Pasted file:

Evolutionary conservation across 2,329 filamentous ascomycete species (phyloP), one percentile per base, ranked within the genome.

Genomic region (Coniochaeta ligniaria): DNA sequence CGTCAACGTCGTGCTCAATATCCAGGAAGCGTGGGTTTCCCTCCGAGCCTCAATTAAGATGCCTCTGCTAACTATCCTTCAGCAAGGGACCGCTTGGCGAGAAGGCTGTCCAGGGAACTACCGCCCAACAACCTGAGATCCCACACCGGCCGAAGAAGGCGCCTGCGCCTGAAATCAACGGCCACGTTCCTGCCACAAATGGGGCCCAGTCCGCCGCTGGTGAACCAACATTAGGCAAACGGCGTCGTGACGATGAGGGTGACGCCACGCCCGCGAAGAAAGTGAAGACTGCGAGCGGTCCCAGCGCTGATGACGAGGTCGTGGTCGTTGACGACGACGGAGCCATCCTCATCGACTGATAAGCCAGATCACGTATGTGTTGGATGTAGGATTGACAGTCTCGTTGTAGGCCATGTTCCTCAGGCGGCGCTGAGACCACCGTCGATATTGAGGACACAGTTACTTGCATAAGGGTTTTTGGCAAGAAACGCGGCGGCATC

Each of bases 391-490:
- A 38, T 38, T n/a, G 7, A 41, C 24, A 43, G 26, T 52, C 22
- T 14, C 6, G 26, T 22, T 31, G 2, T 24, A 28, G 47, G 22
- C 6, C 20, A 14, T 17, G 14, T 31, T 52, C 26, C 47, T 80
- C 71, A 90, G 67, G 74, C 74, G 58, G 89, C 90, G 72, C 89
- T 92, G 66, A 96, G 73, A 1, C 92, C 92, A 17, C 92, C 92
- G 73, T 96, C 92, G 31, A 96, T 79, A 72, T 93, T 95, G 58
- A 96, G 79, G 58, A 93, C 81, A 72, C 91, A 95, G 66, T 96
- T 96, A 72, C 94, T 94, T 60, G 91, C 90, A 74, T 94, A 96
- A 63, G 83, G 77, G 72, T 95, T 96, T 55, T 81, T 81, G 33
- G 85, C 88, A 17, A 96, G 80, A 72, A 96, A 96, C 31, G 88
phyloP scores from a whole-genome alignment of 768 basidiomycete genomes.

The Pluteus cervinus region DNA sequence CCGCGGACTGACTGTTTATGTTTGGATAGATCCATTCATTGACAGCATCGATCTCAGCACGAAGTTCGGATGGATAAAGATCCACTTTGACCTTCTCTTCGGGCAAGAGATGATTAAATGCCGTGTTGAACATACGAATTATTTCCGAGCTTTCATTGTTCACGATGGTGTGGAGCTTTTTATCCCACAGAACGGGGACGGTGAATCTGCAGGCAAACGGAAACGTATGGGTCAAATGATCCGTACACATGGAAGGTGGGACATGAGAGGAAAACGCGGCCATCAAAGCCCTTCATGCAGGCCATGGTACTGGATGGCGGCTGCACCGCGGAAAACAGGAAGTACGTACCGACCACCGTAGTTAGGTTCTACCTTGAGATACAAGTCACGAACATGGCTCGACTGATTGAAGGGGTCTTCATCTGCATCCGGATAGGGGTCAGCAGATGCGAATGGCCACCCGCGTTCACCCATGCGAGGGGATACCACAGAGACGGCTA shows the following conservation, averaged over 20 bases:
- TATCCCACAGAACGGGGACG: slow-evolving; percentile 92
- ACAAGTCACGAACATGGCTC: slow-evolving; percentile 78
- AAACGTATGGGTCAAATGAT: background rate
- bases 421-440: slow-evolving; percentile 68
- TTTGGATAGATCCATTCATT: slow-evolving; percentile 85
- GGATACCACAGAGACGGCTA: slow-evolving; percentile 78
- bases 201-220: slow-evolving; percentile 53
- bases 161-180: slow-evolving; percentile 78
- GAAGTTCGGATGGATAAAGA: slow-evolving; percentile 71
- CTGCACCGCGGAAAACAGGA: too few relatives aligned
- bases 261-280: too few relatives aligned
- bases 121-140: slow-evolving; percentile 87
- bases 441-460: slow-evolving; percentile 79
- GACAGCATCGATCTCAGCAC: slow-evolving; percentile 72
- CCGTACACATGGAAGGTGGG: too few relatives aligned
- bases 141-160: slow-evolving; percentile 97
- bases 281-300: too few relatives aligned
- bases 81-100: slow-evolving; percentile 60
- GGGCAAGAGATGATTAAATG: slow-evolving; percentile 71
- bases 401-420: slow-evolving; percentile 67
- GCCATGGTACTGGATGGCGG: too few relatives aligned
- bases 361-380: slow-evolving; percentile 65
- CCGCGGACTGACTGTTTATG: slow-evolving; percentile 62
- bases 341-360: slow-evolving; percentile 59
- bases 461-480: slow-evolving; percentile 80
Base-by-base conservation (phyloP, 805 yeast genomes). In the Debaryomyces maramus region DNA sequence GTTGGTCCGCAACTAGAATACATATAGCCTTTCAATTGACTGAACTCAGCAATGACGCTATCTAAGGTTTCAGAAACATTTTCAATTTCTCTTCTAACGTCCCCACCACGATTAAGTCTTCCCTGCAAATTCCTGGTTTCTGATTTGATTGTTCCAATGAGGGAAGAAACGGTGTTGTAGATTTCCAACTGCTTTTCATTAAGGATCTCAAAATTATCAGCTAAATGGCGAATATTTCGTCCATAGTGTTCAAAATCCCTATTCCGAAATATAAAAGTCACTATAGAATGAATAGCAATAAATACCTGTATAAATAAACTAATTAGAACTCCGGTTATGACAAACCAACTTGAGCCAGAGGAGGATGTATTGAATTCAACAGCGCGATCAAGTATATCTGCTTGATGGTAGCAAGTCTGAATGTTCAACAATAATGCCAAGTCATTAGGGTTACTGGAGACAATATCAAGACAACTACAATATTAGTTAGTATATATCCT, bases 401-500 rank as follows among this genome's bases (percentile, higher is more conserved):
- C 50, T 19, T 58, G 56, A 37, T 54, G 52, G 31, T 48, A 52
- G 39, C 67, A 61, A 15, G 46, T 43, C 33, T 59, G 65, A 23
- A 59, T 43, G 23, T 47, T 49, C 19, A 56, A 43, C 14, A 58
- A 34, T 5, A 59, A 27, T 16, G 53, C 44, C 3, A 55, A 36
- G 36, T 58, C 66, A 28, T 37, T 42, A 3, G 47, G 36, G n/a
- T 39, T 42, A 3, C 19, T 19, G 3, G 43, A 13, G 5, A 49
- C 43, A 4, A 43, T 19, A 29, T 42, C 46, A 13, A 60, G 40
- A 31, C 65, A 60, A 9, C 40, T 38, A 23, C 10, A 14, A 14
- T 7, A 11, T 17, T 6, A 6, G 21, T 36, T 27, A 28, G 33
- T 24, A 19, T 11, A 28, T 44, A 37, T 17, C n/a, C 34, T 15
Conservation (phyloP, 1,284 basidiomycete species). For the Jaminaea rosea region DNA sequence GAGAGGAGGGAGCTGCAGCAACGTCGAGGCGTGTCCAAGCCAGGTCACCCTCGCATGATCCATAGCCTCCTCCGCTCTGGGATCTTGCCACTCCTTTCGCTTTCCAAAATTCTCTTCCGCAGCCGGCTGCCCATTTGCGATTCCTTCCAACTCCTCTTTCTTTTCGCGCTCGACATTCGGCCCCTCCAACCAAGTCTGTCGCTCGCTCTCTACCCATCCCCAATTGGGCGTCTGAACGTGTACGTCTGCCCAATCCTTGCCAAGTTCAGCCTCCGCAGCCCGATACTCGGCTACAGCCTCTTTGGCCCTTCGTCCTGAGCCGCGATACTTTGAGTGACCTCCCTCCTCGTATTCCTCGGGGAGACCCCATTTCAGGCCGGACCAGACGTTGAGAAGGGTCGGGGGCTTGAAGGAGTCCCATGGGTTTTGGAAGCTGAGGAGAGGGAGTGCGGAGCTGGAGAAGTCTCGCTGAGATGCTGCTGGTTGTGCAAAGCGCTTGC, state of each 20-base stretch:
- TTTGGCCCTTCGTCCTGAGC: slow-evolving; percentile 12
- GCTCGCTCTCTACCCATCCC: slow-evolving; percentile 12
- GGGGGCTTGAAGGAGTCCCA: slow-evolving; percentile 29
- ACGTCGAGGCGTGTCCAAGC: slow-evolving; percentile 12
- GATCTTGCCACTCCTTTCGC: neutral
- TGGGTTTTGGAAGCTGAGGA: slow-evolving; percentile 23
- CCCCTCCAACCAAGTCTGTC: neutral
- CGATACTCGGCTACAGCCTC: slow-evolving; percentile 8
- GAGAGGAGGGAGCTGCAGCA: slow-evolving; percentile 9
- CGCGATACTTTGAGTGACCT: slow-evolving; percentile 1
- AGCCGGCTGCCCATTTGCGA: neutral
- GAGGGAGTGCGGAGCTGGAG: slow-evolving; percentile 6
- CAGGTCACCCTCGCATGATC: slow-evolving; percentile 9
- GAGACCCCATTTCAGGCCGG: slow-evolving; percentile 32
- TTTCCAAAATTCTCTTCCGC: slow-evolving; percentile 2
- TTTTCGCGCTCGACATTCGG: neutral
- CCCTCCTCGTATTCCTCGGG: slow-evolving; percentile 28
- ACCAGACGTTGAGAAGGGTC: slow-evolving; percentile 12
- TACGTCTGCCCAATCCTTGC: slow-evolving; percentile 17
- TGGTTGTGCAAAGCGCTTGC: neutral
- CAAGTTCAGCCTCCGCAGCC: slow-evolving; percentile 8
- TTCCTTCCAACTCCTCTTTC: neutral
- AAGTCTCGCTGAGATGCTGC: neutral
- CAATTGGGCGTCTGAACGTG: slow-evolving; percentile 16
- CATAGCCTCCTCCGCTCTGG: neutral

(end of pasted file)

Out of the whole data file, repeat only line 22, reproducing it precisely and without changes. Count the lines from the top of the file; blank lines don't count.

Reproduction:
- bases 201-220: slow-evolving; percentile 53